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Itty Bitty Bunnies in Rainbow Pixie Candyland: Pop Tarts #1 Review
From Action Lab Comics
by Dean Rankine
For Mature Readers (Seriously)
Review by Hafsa Alkhudairi

Warning: This Review Contains Biased and Unbiased views about Bunnies, Drugs, Satan and Talking Toasters.

Have you ever picked up a book that looked hilarious and was disappointed because well, it wasn’t that funny? Never fear, Itty Bitty Bunnies in Rainbow Pixie Candyland is going to make you crack up and question your sanity and maturity. This is not the first comic with Phil (pink bunny) and Tyrone (purple bunny) by Dean Rankine. I don’t see this being the last since they are popular. It is all very understandable after reading this issue.

The story begins with its creation narrative and that the bunnies were the first creation of the magically fertile phoenix. The first part of the issue is a narrative about Satan’s interest in the soul of the bunnies and how they got themselves their first groupie. This narrative is a delusion, a reference to Battle of the Bands, a manipulation, a trick and a success concurrently. There is a reference to some of the most acclaimed rock stars if you observe the other members of Satan’s group. Also please observe the details of the 80’s flashback, there is a huge nostalgic giggle waiting for you.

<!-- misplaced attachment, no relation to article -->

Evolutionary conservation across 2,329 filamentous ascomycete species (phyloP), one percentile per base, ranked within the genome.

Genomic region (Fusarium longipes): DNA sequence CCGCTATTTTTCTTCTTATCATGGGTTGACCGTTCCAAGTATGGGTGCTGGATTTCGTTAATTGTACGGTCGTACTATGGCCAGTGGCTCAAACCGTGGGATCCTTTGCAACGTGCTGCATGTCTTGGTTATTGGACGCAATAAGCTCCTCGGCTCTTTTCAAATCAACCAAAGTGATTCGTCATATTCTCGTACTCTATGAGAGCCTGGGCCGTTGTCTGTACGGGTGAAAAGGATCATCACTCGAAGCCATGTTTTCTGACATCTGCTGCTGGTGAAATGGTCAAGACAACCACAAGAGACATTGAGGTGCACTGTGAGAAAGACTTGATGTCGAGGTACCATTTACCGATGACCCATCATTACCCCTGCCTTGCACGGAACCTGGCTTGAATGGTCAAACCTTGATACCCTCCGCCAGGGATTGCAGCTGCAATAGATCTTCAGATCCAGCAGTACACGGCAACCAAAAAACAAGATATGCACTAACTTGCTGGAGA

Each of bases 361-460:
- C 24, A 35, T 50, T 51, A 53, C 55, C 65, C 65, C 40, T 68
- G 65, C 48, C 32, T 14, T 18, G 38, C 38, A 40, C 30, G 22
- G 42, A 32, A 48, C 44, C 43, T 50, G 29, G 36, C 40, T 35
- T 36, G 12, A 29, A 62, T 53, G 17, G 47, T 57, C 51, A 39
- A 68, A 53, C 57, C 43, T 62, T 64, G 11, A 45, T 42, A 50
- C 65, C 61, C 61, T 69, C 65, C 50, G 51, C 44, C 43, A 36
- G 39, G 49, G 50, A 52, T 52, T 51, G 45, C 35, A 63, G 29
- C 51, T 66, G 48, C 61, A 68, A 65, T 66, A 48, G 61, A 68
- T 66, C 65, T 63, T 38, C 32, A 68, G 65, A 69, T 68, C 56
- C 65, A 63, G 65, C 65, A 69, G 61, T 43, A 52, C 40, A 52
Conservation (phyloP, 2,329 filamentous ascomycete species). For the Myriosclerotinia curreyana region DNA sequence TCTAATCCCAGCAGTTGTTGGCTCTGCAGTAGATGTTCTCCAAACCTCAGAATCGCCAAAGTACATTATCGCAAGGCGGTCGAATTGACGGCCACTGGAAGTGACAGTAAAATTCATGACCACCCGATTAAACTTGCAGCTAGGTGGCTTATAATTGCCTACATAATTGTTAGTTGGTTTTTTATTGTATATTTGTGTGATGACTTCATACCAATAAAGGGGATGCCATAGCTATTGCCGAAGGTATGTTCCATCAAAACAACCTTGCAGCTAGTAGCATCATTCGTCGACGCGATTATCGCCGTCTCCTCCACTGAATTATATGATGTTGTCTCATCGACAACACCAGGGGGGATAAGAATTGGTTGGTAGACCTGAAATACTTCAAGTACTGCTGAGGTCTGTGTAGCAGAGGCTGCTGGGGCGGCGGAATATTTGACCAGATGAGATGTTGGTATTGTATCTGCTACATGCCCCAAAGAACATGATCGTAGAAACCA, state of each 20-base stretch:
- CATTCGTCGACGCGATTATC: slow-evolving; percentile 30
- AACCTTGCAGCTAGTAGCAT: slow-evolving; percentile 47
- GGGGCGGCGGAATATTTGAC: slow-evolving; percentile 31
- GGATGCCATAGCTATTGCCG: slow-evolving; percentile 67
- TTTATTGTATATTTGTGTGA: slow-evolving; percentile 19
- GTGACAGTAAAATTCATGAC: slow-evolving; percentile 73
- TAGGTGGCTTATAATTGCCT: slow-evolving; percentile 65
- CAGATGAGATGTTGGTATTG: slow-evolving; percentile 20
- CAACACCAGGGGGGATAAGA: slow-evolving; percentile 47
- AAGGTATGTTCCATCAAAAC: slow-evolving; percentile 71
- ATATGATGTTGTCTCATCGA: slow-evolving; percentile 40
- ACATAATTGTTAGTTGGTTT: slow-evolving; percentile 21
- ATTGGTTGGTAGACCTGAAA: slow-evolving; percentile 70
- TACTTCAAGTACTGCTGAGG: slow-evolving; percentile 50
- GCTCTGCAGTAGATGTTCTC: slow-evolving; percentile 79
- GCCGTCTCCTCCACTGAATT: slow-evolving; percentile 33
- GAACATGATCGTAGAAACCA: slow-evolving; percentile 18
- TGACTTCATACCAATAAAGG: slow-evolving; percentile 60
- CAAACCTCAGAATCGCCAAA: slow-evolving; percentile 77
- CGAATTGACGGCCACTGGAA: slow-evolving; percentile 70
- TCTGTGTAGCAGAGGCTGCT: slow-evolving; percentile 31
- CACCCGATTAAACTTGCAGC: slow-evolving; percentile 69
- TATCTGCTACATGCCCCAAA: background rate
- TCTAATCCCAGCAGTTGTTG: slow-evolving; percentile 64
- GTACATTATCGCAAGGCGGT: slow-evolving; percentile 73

The second part of the issue tackles, in my opinion, society’s constant observing and judgmental eye in the form of anthropomorphic characterization of eyes and mouths. Basically every single object in his vicinity bullies Phil. They point out his shortcomings and critique his looks, habits and activities. The story is very interesting because it is a study of what objects would say to us as well as an observation of the ugly nature of humanity. This is my favorite story in the issue cause it is funny, truthful and interesting.

My preference does not diminish from the first and third part of the issue. The third may be the most hilarious, inappropriate (well, kind of appropriate in this context) and unpredictable of the lot. This story could be interpreted as a hallucination of two high bunnies or an actual series of events that happened to the bunnies. This story is a pinnacle of lust and immaturity delivered inoffensively and hilariously. This story creates a very fun ending to the story and is the reason the sub title of the issue is Pop Tarts.

Itty Bitty Bunnies in Rainbow Pixie Candyland: Pop Tarts’ art is combination of innocence and ugliness. The combination creates an epic recreation of Adventure Time meets Robert Crumb and The Simpsons. There is an interaction of detail and lack thereof. The art takes the cute and cuddly and gives it a twist exaggeration of the ugly truth of the creatures’ anatomy. This is interesting because of the brightness of the colours as well as the absurdity of the art creates an integrated experience of storytelling with the words.

Verdict:
Hilarious but not everyone’s cup of tea. The story might be too silly and insane and but I loved the experience! There are some layers to this story that could be analyzed as a critique about society and their norms. Some layers are purely insane, and other layers are intense both in hilarity and in difficulty to view. Personally, I probably would no pick this up as an ongoing but I wouldn’t hesitate in reading it if it passes my way again. If you do like these kinds of comics, I would encourage that you do pick this up.

If you do end up reading this, Have FUN!!

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